In his last chapter, "Matter of Life and Death," Miller argues that objects do define us and they do represent us, as can be seen so clearly when someone dies, and we are left with objects or relics that embody the deceased: the objects that family members know not to toss, but choose to keep and to protect. Whether or not it is we who give agency to the objects that come to bear our memories, these objects do have agency, and we start giving agency to stuff at a very early age. One begins in life with unique relationships to powerful "stuff" that varies from culture to culture and person to person. There are the universals such as homes, clothing, and life and death, but the particulars of these universals are unique to each culture. Ultimately, what makes the particulars of stuff so ubiquitous and so overlooked cross-culturally inspires Miller to write an engaging and intriguing mixed ethnography. Stuff forces us to think about the hold that objects have over us, our relationships—whether healthy or unhealthy—with the things that build up in our homes, why we hold on to some things and not others, and why some things seem to take on a life of their own.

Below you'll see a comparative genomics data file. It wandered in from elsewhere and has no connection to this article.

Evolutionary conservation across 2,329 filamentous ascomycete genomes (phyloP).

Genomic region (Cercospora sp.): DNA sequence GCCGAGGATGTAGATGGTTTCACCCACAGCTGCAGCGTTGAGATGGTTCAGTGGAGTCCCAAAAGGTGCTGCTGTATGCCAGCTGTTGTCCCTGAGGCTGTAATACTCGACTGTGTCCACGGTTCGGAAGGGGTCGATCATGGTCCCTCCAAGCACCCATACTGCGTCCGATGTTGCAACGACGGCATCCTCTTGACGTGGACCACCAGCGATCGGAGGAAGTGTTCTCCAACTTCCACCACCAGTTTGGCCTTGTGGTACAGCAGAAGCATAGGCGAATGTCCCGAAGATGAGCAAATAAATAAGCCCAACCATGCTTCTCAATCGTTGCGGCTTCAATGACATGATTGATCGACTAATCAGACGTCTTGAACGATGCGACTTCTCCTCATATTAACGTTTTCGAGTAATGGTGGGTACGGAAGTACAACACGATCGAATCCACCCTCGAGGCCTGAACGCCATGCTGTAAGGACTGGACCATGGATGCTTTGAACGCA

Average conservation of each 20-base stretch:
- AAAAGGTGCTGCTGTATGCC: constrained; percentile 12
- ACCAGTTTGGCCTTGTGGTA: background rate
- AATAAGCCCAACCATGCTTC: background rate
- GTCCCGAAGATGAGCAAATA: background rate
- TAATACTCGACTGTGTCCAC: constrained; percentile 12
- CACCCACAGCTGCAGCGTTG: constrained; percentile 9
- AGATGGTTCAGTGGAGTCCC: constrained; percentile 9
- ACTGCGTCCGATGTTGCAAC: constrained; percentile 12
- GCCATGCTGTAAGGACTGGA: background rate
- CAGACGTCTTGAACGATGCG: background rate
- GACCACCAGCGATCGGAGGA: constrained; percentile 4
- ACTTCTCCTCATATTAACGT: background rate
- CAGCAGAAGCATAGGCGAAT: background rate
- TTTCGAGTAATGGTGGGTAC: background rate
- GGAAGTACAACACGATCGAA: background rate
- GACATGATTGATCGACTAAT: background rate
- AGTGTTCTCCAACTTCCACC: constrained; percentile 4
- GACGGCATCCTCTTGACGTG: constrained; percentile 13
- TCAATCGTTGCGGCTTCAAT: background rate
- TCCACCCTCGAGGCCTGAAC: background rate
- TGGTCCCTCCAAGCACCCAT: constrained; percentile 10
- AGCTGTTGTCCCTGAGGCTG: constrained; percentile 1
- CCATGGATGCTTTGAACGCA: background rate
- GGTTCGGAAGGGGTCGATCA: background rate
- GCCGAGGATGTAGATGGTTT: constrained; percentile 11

Latter-day Lore: Mormon Folklore Studies. Edited by Eric A. Eliason and Tom Mould. Salt Lake City: The University of Utah Press. 2013. Pp. xi + 591, introduction, notes, bibliography, contributors, sources of previously published chapters, index.
Austin and Alta Fife's Saints of Sage and Saddle, published in 1956, is still seen by most scholars as the most comprehensive treatment of Mormon folklore, However, Latter-Day Lore: Mormon Folklore Studies stands firmly as a long-needed update to the Fife's seminal work, offering a great retrospective of where Mormon folklore scholarship has been, and pointing to some promising places it can go next. Given such breadth,Latter-day Lore offers a fairly comprehensive—but by no means exhaustive—collection of Mormon folklore, covering a wide breadth of topics, genres, and themes. If a topic is not included in the collection, chances are it can be found in the "notes" or "bibliography" sections in the back. As such, it provides a great "where have we been?" of Mormon folklore scholarship and will surely take its place next to the Fife's work as a cornerstone of Mormon folklore.